• At Navy, new head coach Tim Taylor will retain assistant coach Jimmy Colloton. He enters his seventh season at Navy, arriving in 2014 after a stint at Indiana.

  • Delaware State picked up a 2021 commitment from Joy Watkins, a point guard from Henderson, Nevada. She also had an offer from Arkansas Pine Bluff.

  • The MEAC women’s basketball tournament — along with other postseasons for the conference — is getting an adjustment. First round games will be played at campus sites, while the quarterfinals, semifinals and championship will still be at Norfolk’s Scope Arena. HBCU GameDay has more.

  • Reigning MEAC Rookie of the Year Alaina Rice has left Florida A&M and transferred to Auburn. She will sit out the upcoming season and have three years of eligibility remaining. A native of Rockledge, Florida, the 5-foot-9 Rice averaged 10.3 points, 4.7 rebounds, 2.3 assists and 1.6 steals per-game while shooting 31.8 percent from the floor and 32.1 percent from three-point range.

  • For its next head coach, USC Upstate reached into the Division II ranks and plucked Becky Burke from the University of Charleston (West Virginia) for the job. Burke was introduced as Upstate’s 15th head coach on June 8. In two seasons as the head coach of Charleston, Burke had a 48-14 record, cracked the Division II Top 25 and made the NCAA tournament. Before that, Burke started the women’s basketball program Embry Riddle Aeronautical University, a NAIA school in Prescott, Arizona. She has also been an assistant on staffs at St. Joe’s and Cal State Fullerton. Burke played at Louisville and helped the Cardinals reach three NCAA tournaments, including the championship game in 2009. She ranks fourth all-time in Cards’ history in three-pointers made.

  • Here’s was Louisville head coach Jeff Walz had to say about Upstate hiring Burke: "I'm very excited for Becky as she has done a tremendous job at every stop she's had along the way to this point of her career. This is just the next step for her. She's had success at every stop. She's very passionate and knowledgeable, and just does a fantastic job of getting the best out of her student-athletes. She coaches the same way she played which is with a lot of passion and heart and fire, and I think that is going to continue to lead her to great success."

  • East Carolina’s Raven Johnson received a medical redshirt from last season and will be eligible to play in 2020-21. As a junior, she averaged 12.5 points and a team-high 6.2 rebounds per-game. ECU went 6-10 in AAC play in Kim McNeil’s first-year on the job, but heads into next season with six seniors. The Pirates did excel on defense, ranking second in the nation in turnovers forced with 24.1 per-game. More good news: they won’t have to play UConn this season.

  • Asia Todd is leaving Liberty University, but not for basketball reasons; for “racial insensitivities.” The native of Clayton, North Carolina explains below in a video she tweeted. and the News & Observer caught up with her for more. Todd started 25 games as a freshman in Lynchburg and will have three years of eligibility remaining for wherever her next stop is.

Also read

  • At ESPN, Ryan McGee keeps it all the way 100 about the Confederate flag and it being banned from NASCAR. This passage in particular stuck out to me, but the entire piece was extremely well-written, inarguable, thoughtful and is worth your time:

Even if there had ever been a stitch of honor left in that flag after the Civil War was over, that was wrung out when hate groups chose the stars and bars as their go-to banner, under which they set fire to crosses, lynched black Americans, and held aloft as they stood at the doors of desegregated schools and screamed at innocent children, schoolbooks in hand, who did nothing more than be born.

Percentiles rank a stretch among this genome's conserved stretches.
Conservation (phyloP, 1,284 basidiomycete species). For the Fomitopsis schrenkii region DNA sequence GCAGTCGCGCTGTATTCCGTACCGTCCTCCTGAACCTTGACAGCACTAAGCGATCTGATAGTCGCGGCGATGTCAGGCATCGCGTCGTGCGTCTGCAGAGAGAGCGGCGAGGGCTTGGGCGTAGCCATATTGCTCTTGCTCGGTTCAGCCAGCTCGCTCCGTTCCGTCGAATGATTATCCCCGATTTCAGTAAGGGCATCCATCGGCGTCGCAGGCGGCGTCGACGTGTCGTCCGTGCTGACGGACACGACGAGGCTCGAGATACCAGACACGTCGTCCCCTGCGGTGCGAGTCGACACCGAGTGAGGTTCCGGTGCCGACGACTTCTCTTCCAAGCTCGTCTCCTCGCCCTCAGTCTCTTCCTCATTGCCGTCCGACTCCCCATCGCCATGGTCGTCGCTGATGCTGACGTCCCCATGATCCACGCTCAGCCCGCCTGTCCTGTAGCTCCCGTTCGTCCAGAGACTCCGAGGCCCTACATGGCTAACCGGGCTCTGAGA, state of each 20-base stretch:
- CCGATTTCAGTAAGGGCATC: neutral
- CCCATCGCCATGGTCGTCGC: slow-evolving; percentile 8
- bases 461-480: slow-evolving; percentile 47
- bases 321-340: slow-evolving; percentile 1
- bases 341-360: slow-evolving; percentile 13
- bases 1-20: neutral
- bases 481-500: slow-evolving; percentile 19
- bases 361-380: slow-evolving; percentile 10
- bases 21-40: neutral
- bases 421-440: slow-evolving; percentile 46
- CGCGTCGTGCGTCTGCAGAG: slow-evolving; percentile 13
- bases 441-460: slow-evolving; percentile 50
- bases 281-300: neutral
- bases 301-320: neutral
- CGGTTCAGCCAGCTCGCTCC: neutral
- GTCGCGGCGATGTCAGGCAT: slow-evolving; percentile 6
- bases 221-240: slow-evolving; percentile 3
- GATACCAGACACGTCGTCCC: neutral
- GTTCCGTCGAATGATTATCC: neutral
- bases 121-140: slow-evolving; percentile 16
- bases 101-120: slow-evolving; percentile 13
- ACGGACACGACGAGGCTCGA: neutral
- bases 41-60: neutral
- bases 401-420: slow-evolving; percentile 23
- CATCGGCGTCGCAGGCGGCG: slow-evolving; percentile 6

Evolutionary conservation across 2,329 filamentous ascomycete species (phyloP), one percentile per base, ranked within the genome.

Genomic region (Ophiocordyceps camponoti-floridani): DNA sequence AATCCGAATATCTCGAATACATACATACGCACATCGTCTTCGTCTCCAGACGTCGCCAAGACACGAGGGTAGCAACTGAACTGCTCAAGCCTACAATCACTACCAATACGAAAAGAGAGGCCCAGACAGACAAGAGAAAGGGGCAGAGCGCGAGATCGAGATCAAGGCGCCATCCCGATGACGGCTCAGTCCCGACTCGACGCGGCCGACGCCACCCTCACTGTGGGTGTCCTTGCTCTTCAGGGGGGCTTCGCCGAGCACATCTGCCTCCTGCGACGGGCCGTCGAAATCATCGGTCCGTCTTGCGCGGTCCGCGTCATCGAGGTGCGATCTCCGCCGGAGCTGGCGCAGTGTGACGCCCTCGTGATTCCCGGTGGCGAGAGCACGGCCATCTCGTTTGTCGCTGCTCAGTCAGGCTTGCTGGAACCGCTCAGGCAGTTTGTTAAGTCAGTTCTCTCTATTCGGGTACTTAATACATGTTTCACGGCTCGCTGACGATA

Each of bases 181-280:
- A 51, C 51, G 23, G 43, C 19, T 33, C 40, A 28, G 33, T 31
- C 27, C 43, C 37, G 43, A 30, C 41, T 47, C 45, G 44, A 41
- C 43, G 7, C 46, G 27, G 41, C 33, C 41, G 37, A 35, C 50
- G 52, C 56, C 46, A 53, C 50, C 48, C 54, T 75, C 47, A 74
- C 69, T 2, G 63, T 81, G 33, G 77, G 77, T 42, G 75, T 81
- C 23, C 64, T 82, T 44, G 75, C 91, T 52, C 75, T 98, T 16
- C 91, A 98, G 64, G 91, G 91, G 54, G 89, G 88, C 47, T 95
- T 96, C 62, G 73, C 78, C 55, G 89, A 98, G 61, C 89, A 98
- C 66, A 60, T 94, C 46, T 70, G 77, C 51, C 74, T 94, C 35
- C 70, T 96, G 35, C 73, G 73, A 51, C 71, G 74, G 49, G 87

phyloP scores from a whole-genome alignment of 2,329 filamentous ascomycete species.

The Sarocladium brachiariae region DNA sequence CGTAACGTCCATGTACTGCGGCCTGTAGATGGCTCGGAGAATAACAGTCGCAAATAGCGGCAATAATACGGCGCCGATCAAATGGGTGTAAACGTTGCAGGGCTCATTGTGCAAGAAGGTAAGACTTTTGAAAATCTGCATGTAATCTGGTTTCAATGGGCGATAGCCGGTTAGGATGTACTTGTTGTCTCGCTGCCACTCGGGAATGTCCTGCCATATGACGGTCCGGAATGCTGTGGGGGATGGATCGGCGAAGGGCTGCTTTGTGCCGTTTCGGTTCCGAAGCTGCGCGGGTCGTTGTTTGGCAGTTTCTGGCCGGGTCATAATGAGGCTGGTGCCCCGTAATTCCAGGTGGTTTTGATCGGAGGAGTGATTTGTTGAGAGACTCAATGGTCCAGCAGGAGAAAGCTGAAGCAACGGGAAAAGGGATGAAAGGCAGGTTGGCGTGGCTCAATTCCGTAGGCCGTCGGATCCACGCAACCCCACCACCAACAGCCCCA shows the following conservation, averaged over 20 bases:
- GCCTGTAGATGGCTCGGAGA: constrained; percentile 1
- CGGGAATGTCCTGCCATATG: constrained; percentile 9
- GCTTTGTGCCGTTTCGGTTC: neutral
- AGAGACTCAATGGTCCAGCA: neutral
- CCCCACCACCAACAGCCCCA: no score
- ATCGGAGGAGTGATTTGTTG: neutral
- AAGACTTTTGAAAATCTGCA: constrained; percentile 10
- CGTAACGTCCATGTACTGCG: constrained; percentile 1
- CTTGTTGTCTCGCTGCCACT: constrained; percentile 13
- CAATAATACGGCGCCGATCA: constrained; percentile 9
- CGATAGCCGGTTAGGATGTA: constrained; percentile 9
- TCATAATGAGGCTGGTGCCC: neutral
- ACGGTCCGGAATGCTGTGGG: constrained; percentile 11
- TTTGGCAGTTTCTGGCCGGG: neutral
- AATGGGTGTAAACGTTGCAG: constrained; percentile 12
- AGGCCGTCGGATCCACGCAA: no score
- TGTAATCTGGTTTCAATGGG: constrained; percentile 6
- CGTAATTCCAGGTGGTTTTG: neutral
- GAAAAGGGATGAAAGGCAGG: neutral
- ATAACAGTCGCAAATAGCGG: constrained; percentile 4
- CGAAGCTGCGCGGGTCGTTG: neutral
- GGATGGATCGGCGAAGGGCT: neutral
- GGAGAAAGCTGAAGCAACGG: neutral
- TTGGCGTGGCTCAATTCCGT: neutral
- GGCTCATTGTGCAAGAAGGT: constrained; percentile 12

There was a time when the swastika meant nothing, too. It first appeared in Asia 5,000 years ago. It was meant to signify the sun. But then someone came along and turned it into the symbol of one of the greatest evil forces that Earth has ever known.

You wouldn't fly that over Talladega, would you?

  • I also enjoyed this, from Jay Busbee’s newsletter, about a basketball hoop in Grottoes, Virginia.

  • At Power Plays, Marisa Ingemi has a fantastic read on the college sport we should pay more attention to: women’s bowling. One of the consistent winners in the sport are the Maryland Eastern Shore Hawks, who I covered once upon a time.

­Some stuff I wrote

  • Several college and sports teams in North Carolina ended their relationships with a security firm, CPI, after its CEO downplayed police brutality in an email to a community activist. I checked in with the Durham Bulls about it and recapped it all here, for WUNC.

  • At The Next, I broke down Dara Mabrey’s move from Virginia Tech to Notre Dame. She’ll likely have to sit out a year, but will give Niele Ivey’s squad a big boost in 2021-22. Please subscribe!

  • Sports news out of the Service Academies are slow right now, but there’s a few things going on. Here’s a link dump I threw together for Against All Enemies to get you caught up.

  • On Friday at this here newsletter, I published a long feature on Duke guard Mikayla Boykin. We talked about hip-hop, knee injuries, her game against Virginia Tech last year, coming up in Clinton, stepping into a leadership role, and her go-to Waffle House order.

Stay safe. Y’all be good.


(Subscribe below. When you hit the subscribe button, you’ll notice there’s options for free, monthly and yearly subscriptions. For now, all of these posts are going to be free and visible to everyone. But if you want to throw me $5 a month, I won’t stop you.)

“Just ‘cause they’re in the street doesn’t mean they lack opinions.”

Mitchell Northam is an award-winning journalist based in North Carolina. He grew up on the Eastern Shore of Maryland and is a graduate of Salisbury University. He is a digital producer at WUNC, and his work has also been featured at the Atlanta Journal-Constitution, the Orlando Sentinel, SB Nation,, the Delmarva Daily Times, Sports Illustrated, Pittsburgh Sports Now and elsewhere. He is a member of APSE, NWSLMA and USBWA. He’s on Twitter @primetimeMitch. More of his work can be found at MuckRack.